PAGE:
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A perspective on angels and demons, Part 2 of 3

As Catholics, our concept of creation dovetails with an introduction to the idea of angels and demons that has been formed from early childhood and sustained into adulthood. The Lord’s Prayer tells us that God is in what Thomas Aquinas termed the “empyrean heaven,” a realm beyond the fixed stars where salvation awaits.

“In the beginning God created the heavens and the earth. The earth was formless and empty.” The use of heaven in Genesis 1:3 is plural which is a contradiction of what humans believe of heaven as a singular, paradise type place of destination in the afterlife. What could the other heavens be? One of the titles for the Virgin Mary is “Queen of Heaven.” Is that in the empyrean heaven Aquinas theorized about, or one of the heavenly bodies?

That the earth had no form and was empty was a point of disagreement between Aquinas and Augustine of Hippo (both are saints and were great Catholic theologians). Aquinas believed that creation consisted of two prime matters with the first being corruptible and the second being incorruptible. This is an important point with regards to angels and demons as to what and who are corruptible.

For clarity, prime matter in the creation sense is earthly bodies which is a combination of humans, and the elements fire, earth, air (or wind), and water. If we follow Aquinas’ reasoning, earthly bodies can be corrupted or degraded. Meaning, these elements can be manipulated by supernatural forces.

For reflection on such supernatural manipulations, biblical examples include Sodom and Gomorrah, two legendary cities destroyed by God for their wickedness using sulfur and fire. Another great example that elements can be manipulated was Noah’s Ark and selected animals in it who were saved from the Great Flood that practically annihilated everything else outside the Ark.

What about the weather and diseases? God had already shown the power, but what about Satan? Does he have the power to control hurricanes, floods or tornadoes? Can he unleash diseases of pandemic proportions, conflagrations where swaths of land and structures burn like towering infernos?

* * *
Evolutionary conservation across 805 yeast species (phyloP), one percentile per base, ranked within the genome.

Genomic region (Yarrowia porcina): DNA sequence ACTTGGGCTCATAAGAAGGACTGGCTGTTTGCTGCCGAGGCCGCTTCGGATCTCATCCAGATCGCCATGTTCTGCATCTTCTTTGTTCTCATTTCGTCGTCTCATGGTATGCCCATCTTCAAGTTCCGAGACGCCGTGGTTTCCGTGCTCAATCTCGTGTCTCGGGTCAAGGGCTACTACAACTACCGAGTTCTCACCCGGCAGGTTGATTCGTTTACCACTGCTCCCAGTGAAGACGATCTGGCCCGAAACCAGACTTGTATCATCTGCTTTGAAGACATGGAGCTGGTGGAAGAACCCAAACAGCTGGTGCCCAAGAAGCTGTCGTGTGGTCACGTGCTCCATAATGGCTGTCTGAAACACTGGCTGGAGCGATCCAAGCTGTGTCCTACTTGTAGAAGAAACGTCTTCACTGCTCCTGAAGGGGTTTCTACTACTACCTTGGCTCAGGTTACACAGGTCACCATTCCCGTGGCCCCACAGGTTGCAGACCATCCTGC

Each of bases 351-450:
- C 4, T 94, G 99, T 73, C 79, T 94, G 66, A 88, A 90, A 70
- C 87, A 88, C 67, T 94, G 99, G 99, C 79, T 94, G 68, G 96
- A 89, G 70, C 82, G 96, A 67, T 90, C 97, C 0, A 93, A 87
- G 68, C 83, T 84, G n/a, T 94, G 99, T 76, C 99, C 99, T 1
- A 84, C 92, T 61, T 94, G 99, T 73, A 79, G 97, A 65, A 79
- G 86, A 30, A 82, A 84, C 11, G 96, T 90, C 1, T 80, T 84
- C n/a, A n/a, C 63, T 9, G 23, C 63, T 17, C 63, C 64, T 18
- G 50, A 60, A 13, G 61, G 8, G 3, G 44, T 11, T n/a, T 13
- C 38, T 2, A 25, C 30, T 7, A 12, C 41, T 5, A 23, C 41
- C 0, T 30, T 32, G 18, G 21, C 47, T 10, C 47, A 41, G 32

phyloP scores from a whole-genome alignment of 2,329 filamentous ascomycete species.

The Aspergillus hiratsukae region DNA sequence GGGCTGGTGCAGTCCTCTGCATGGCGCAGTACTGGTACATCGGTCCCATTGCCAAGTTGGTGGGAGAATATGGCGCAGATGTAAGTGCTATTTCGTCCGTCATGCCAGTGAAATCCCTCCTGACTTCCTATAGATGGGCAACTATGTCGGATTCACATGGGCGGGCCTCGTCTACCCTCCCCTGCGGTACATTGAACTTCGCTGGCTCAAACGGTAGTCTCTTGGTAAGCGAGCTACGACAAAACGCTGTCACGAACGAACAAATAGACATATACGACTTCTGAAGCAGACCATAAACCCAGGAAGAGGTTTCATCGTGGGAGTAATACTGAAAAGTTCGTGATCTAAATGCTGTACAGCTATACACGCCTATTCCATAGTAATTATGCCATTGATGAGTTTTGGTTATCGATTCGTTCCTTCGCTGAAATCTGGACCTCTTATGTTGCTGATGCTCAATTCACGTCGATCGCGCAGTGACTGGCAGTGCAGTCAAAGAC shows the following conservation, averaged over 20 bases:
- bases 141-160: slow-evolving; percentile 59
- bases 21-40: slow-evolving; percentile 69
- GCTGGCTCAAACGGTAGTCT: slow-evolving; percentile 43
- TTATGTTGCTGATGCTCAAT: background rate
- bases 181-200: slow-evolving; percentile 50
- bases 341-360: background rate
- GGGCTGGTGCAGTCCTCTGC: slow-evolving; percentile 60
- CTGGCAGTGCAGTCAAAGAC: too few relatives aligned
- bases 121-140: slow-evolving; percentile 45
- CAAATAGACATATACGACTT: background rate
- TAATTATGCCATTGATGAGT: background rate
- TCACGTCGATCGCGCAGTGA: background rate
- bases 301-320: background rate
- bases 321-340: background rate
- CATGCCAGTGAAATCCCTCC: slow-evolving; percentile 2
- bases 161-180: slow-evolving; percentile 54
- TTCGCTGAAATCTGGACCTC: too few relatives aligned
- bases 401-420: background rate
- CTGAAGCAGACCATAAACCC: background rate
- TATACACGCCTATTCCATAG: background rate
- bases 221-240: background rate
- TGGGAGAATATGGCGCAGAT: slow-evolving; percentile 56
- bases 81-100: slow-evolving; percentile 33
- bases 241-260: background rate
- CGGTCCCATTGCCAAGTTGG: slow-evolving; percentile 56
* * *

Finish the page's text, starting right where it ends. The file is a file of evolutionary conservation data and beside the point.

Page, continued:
John 12:31 implies that God controls all things as part of His kingdom but allows Satan to rule the world – the world being earth and domains above (air, wind) and below it (underworld). Satan or Lucifer, their names are interchangeable, was given his own kingdom below heaven and ruled the earth as a punishment but with a caveat that God can degrade these elements to punish the wicked as a way of limiting Satan’s expansion.

Oratio Imperata, the most powerful Catholic prayer in the arsenal has been invoked time and time for God’s intervention against natural forces like super typhoons (hurricanes), Covid-19, HIV, the plague, etcetera. Is the prayer a recognition of Satan’s power?

Whereas the incorruptible celestial bodies like the sun and other planets make out of the fifth element – quintessence or space. Empyrean, according to Aquinas, is the heaven of the blessed where God reigns and where Jesus sits on the right hand of the Father. Judaism believes in the concept that there are seven divisions within God’s government. To each of these divisions is a named planet from the heavenly bodies.

Cosmology in ancient times was earth centered, giving rise to such interpretations of multi-layered heaven. The heavenly bodies were viewed as they appeared in the sky and appeared to revolve around a flat planet earth covered with an invisible dome, and with an underworld inhabited by the dead.